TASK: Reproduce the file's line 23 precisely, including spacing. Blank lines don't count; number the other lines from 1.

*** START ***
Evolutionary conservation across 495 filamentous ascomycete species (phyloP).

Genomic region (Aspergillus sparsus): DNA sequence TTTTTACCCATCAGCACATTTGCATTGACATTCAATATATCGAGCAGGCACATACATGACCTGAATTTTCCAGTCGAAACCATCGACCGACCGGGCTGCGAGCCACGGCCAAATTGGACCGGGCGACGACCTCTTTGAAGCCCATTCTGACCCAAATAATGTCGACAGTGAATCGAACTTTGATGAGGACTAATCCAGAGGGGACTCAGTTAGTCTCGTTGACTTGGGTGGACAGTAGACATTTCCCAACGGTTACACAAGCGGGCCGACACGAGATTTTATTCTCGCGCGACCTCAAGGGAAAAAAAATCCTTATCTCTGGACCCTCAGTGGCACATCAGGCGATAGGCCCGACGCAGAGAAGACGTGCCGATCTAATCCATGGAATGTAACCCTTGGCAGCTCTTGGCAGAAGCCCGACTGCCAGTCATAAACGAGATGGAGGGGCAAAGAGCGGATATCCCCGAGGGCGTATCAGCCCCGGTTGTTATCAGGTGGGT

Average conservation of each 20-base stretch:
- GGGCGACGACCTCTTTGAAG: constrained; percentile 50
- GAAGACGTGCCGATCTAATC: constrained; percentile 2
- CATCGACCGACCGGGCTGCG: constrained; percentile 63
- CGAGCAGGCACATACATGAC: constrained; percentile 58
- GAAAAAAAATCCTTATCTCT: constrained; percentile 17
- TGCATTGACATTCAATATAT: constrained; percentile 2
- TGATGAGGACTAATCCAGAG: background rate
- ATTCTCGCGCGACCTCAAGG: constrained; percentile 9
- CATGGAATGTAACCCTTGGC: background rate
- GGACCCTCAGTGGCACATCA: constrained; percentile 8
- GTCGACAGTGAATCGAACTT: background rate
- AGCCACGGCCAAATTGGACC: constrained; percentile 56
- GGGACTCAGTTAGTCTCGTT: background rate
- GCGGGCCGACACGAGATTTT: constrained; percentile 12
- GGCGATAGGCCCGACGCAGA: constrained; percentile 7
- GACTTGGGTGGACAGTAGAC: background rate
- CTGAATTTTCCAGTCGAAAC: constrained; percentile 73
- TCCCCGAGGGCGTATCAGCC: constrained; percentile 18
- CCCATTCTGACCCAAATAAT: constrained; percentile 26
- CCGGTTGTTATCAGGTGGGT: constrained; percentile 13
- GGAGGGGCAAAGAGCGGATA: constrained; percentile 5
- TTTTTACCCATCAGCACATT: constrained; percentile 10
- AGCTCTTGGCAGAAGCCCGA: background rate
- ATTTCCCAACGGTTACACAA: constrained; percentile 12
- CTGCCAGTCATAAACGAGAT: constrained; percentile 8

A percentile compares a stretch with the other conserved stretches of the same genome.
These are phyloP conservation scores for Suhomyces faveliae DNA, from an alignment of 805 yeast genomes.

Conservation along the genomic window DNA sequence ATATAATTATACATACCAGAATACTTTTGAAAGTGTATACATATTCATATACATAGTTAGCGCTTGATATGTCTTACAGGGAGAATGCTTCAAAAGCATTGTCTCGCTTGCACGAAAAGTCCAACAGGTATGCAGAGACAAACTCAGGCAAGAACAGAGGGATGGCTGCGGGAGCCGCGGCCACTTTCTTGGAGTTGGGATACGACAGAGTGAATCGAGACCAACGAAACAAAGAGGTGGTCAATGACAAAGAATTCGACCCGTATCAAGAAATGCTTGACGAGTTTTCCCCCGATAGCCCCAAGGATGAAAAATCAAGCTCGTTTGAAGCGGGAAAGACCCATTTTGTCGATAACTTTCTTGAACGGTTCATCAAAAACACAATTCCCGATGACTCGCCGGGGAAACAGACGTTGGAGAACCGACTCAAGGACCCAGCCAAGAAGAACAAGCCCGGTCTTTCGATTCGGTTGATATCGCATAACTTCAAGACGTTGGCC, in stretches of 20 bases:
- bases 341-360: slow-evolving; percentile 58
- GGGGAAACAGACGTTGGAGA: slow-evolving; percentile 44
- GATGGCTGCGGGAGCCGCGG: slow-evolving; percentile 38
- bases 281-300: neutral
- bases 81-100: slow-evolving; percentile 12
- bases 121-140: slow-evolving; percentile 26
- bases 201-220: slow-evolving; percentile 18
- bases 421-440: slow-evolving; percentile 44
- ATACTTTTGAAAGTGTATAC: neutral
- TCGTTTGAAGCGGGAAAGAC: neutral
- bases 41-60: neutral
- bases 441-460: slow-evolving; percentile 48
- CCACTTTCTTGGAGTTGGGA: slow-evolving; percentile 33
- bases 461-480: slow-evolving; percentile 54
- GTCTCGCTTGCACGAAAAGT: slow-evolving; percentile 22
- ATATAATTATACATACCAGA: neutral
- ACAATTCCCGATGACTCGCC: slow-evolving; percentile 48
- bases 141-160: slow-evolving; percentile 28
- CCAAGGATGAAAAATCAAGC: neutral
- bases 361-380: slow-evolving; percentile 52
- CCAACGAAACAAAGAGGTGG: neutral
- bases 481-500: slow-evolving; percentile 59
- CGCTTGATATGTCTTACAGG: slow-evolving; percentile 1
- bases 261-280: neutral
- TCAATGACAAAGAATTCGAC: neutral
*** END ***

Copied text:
- CCGGTTGTTATCAGGTGGGT: constrained; percentile 13